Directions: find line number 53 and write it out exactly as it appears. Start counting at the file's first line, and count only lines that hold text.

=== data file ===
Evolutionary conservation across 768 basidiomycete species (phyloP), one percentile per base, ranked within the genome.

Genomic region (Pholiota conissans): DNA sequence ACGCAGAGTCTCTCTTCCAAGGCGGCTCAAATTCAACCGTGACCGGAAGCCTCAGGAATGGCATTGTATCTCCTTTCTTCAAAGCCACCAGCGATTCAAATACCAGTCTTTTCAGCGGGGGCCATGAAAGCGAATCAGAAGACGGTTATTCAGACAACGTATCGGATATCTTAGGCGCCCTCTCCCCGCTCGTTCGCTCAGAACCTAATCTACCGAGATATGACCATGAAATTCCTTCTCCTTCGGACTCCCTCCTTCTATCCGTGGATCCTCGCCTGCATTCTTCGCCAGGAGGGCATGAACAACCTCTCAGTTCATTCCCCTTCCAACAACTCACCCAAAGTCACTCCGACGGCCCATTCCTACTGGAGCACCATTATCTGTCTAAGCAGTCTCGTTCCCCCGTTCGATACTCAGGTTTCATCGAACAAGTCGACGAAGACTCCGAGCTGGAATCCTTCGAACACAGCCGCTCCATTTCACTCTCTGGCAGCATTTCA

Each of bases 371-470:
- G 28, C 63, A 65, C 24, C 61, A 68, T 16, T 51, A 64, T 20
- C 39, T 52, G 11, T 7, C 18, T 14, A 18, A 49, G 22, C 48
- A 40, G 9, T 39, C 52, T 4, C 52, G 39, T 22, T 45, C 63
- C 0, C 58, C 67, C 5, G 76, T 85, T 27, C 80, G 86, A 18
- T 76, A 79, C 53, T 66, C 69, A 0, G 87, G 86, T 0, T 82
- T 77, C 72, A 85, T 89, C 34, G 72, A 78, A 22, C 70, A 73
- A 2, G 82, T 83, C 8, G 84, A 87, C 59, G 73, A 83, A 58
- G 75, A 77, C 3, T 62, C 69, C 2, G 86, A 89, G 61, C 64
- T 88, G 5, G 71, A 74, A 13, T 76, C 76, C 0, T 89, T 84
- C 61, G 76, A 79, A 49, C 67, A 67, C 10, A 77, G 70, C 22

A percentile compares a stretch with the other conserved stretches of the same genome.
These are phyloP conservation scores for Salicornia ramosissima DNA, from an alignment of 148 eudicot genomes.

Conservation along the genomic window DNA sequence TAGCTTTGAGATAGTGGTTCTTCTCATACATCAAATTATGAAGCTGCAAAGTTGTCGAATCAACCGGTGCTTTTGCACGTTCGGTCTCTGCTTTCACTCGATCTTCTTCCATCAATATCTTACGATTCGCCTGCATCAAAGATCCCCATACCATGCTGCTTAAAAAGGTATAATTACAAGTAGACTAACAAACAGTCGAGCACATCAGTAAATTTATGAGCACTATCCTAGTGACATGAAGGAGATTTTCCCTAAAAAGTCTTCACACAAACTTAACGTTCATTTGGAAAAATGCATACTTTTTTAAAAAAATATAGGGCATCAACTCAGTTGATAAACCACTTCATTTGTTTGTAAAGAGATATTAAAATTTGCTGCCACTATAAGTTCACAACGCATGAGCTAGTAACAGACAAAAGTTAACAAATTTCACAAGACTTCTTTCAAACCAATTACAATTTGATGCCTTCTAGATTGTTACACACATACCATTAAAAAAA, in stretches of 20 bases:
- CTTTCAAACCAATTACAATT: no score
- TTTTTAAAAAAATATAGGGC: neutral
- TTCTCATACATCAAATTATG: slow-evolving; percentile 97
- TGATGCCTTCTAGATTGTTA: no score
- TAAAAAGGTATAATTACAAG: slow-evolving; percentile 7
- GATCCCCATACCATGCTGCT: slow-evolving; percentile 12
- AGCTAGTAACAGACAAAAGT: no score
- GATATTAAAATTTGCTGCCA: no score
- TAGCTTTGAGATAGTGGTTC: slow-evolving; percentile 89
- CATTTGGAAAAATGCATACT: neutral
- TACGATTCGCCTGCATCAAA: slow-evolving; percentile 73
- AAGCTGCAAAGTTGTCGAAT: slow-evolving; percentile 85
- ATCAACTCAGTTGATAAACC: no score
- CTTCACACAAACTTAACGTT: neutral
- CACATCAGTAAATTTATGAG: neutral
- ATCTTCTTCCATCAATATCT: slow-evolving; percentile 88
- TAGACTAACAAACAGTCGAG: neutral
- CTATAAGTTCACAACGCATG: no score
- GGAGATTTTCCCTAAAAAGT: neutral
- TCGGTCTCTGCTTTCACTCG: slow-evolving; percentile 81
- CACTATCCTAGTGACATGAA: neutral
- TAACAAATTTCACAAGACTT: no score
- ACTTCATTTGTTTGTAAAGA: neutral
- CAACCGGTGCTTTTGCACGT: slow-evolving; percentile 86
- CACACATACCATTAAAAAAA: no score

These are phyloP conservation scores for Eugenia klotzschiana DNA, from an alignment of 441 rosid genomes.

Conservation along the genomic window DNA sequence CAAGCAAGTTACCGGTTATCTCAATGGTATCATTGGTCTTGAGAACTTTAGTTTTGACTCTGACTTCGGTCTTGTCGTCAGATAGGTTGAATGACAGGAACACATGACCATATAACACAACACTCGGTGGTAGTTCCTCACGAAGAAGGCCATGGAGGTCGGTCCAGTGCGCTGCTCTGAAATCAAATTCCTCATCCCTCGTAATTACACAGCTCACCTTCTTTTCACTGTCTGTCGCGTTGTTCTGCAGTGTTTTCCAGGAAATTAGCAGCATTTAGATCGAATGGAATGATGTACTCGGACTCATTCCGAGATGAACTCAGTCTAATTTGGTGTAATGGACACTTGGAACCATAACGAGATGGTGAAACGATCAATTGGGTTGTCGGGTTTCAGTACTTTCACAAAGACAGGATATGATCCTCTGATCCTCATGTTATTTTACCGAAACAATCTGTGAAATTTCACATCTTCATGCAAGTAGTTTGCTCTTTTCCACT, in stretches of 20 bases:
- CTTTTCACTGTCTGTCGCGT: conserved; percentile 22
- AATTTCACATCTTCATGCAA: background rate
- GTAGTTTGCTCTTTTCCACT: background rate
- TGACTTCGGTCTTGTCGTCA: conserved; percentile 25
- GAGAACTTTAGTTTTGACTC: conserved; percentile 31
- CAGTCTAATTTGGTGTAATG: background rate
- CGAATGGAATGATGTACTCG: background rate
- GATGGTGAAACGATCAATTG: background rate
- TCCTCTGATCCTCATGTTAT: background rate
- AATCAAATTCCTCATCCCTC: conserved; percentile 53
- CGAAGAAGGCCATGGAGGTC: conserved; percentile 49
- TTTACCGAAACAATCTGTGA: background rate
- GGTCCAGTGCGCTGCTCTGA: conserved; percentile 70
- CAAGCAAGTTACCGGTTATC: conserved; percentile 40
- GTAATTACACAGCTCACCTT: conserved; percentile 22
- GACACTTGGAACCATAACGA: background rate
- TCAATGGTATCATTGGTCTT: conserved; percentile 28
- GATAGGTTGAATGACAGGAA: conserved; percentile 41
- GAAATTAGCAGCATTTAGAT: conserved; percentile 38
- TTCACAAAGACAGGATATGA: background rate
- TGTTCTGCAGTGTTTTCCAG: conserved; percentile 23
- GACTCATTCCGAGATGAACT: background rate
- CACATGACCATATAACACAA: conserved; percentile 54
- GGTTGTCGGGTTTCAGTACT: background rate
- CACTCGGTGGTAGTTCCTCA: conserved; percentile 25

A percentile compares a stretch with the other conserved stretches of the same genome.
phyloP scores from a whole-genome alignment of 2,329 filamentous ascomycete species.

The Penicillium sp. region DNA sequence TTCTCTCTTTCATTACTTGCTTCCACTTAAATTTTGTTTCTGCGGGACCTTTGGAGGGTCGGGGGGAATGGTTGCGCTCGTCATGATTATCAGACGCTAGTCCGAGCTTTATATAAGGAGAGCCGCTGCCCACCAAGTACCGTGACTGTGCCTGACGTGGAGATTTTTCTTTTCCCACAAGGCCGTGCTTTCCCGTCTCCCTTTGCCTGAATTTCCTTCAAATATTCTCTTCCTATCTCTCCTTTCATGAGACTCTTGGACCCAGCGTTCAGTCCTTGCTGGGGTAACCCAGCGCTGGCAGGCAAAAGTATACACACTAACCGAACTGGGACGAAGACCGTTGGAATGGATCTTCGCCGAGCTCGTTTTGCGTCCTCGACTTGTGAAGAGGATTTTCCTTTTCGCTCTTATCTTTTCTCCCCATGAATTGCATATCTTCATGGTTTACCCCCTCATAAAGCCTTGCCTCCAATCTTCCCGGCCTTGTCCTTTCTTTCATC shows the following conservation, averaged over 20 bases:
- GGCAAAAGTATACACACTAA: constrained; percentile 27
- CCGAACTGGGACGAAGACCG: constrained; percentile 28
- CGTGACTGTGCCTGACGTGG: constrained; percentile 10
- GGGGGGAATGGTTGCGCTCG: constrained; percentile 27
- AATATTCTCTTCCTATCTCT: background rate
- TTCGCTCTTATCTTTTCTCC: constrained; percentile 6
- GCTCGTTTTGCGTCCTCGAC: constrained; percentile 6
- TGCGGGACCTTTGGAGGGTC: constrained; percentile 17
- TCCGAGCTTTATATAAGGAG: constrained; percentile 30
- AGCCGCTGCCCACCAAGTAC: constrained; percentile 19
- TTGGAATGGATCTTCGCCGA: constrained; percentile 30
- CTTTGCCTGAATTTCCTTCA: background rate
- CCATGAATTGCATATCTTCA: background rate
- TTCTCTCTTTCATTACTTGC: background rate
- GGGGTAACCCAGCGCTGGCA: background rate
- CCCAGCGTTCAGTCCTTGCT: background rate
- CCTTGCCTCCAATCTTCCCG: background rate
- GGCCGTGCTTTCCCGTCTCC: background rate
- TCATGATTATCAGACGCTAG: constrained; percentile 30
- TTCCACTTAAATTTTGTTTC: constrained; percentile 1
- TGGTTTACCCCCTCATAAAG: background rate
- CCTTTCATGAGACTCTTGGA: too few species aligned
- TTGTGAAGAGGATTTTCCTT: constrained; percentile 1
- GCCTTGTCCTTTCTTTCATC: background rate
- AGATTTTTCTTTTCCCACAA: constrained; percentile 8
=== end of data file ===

- AATCAAATTCCTCATCCCTC: conserved; percentile 53